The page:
Debra Brown and her family chose their home in Jefferson County to be close to a school that offered after-school kindergarten. Her son loves it. But now the school is targeted for closing, and Brown can’t find another one anywhere nearby.
“The best thing we could find was a school that shifts the kids to an Arvada YMCA, and then you have to pick the kids up by 5 p.m.,” she says.
Brown, who works fulltime as executive director of Good Business Colorado, is even more worried about what she’s going to do this summer.
“I’m literally terrified to start trying to piece together our summer plan, and I’m already behind the ball,” she says. “People are scrambling in January to get spots for summer. It’s like a big jigsaw puzzle, even for people that have the ability to spend whatever the cost of these programs is. For folks that are on a tight budget, it’s virtually impossible.”
The state is attempting to alleviate some of the pressure on parents with the free Universal Preschool Colorado program that will begin in the fall of this year.
That’s a step in the right direction, but it isn’t going to meet every child care need, says Kelly Hurtado, vice president of programs for Joint Initiatives for Youth and Families.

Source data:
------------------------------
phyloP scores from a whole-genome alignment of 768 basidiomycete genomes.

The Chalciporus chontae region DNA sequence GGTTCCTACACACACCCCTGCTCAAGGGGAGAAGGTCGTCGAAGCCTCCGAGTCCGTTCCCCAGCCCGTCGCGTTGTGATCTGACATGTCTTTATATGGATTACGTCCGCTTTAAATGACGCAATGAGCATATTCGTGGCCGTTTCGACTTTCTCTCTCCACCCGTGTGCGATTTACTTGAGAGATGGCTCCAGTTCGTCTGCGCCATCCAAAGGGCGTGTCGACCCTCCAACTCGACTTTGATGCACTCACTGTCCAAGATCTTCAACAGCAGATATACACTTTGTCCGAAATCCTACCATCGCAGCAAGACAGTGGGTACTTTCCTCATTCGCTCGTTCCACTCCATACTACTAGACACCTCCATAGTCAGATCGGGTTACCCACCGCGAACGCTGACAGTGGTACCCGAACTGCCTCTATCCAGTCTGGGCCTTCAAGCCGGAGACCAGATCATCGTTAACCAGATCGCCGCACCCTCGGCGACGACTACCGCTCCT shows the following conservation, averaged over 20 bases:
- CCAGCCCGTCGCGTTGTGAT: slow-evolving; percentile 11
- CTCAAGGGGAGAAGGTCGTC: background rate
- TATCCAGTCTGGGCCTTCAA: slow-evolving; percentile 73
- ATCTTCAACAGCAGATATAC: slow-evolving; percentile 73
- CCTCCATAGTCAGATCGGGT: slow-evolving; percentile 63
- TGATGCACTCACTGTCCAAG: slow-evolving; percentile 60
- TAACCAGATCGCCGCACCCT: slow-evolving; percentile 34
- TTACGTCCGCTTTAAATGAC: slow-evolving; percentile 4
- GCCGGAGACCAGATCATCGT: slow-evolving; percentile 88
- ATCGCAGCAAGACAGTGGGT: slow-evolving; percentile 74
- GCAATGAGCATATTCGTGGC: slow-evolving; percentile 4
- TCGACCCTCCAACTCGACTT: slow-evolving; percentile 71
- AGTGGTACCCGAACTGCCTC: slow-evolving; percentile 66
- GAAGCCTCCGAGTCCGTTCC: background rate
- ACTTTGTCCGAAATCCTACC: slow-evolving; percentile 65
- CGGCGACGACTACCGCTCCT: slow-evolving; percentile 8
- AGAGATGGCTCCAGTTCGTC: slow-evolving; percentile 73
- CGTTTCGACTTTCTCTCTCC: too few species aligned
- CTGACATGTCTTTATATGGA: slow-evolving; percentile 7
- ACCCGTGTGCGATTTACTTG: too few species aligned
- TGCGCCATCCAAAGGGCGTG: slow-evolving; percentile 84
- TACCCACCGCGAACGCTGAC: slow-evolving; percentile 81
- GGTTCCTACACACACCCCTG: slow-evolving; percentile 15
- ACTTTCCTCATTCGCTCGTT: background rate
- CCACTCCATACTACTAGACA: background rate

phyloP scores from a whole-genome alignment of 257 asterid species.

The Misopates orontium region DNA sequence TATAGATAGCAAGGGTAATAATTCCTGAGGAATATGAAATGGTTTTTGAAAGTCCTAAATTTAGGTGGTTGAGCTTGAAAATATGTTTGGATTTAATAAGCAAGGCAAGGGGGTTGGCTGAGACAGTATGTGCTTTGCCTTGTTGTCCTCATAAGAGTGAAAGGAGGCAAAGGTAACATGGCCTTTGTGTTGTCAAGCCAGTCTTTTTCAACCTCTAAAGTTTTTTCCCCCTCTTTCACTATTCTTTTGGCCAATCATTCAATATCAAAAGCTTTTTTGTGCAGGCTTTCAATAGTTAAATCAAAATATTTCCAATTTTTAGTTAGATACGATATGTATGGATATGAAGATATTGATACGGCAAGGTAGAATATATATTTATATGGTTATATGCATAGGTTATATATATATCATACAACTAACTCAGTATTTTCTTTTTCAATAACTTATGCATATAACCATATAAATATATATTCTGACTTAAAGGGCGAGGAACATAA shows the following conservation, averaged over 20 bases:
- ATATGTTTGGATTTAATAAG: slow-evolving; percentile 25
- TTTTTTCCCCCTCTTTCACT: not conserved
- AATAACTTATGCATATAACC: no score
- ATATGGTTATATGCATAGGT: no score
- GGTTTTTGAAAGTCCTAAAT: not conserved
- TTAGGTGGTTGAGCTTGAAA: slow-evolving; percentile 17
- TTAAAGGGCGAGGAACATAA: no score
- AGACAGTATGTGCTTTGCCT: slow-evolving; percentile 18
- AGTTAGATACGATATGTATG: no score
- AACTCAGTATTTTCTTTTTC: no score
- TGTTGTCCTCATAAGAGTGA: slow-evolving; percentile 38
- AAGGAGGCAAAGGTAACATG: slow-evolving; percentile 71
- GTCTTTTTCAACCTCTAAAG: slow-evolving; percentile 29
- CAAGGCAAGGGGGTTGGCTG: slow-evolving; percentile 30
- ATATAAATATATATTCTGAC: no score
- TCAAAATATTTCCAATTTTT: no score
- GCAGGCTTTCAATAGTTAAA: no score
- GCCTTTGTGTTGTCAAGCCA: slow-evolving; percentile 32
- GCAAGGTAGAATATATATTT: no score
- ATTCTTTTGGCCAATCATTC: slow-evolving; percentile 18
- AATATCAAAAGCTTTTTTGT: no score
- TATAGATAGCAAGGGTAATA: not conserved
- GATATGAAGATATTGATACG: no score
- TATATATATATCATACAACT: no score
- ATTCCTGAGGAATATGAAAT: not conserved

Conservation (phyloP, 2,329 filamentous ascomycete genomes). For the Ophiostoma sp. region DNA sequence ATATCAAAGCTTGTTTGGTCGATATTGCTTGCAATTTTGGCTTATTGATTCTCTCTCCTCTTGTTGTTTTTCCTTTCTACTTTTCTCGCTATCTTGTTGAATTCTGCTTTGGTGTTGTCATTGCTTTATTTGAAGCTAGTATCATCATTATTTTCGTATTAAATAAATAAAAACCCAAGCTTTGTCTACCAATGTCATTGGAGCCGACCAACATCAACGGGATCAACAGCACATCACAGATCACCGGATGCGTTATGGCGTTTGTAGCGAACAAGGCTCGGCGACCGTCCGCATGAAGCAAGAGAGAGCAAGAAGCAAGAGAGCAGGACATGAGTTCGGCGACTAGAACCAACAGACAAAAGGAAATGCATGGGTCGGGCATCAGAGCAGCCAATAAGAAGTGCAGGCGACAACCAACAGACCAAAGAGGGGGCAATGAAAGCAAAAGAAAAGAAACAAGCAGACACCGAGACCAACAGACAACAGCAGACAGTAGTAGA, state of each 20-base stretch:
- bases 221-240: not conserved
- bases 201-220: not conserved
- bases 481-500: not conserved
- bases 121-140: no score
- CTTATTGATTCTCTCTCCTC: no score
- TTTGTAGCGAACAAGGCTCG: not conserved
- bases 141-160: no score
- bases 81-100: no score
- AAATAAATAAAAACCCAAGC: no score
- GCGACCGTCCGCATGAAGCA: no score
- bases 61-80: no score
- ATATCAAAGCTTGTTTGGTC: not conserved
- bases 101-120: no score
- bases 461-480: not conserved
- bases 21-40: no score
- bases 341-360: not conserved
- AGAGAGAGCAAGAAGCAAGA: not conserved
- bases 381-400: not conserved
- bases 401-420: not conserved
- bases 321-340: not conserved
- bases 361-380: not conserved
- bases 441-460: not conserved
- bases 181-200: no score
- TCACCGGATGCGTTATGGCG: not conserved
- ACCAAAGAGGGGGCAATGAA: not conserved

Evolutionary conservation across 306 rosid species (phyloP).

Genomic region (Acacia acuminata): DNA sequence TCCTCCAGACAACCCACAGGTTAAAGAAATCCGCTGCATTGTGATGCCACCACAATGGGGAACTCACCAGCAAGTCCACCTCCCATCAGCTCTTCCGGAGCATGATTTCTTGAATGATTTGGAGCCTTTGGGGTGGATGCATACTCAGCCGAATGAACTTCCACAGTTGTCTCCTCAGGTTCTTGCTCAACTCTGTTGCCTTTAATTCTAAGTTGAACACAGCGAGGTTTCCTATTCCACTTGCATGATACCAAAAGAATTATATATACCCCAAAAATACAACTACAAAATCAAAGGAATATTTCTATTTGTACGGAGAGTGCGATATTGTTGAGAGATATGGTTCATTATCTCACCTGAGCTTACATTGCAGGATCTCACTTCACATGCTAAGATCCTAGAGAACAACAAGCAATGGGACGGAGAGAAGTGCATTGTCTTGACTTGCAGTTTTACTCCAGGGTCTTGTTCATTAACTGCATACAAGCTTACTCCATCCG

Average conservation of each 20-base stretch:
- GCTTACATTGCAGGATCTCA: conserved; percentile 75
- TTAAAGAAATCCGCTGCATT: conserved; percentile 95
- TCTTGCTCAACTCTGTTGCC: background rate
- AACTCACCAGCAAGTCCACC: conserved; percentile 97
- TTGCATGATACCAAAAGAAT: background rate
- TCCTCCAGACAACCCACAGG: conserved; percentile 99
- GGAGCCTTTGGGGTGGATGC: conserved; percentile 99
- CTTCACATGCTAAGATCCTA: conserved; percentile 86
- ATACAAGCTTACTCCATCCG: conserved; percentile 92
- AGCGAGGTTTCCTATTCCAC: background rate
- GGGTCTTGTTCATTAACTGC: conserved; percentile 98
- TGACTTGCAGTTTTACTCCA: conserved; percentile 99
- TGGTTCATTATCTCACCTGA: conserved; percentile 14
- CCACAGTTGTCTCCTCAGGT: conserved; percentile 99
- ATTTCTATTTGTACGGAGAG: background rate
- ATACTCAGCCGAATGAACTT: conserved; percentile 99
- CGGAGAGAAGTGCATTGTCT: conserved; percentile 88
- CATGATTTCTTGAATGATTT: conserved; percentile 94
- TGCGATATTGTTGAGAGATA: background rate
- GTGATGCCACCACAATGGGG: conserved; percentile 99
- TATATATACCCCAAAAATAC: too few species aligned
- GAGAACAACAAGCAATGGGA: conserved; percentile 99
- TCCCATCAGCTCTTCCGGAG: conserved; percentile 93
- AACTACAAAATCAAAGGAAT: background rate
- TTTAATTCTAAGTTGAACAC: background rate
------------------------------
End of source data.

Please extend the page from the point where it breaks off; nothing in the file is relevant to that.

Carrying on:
The market for child care is broken, says Sophie Mariam, labor policy analyst with the Colorado Fiscal Institute. Women, especially single women with kids, are the most burdened, along with Black and Latino families.
“Even though we feel like we’ve come a long way in gender equity, this is one place where women are still being held back,” Mariam says. “Even as social norms have changed, policies haven’t.”
And yet, a report issued by the institute on Dec. 19, coauthored by Mariam and CFI analysts Pegah Jalali and Chris Stiffler, concludes that investment in free and low-cost child care would pay huge dividends.
“We found that Colorado families that had access to free child care earn nearly $10,000 more on average each year than families that do not have access,” Mariam says.
The report also found that:
• Universal free child care would boost the labor participation rate of Colorado mothers by 11 percent.
• Affordable child care policy solutions include expanding the Early Childhood Educator Tax Credit; ensuring subsidy rates reflect the true cost of care; and moving toward full-time early learning for all ages.
• One of the biggest barriers to equitably paying for these investments is Colorado’s TABOR law.
• The median wage in most Colorado counties is not enough to make child care worth the high cost.
Child care that exceeds 10 percent of household income can lead to declining employment and wages, Mariam says.
“About 48 percent of all workers in the Colorado Springs area don’t earn enough to make working while paying for child care worthwhile,” she says. “This is higher than what we see for Colorado at large — 36.7 percent.”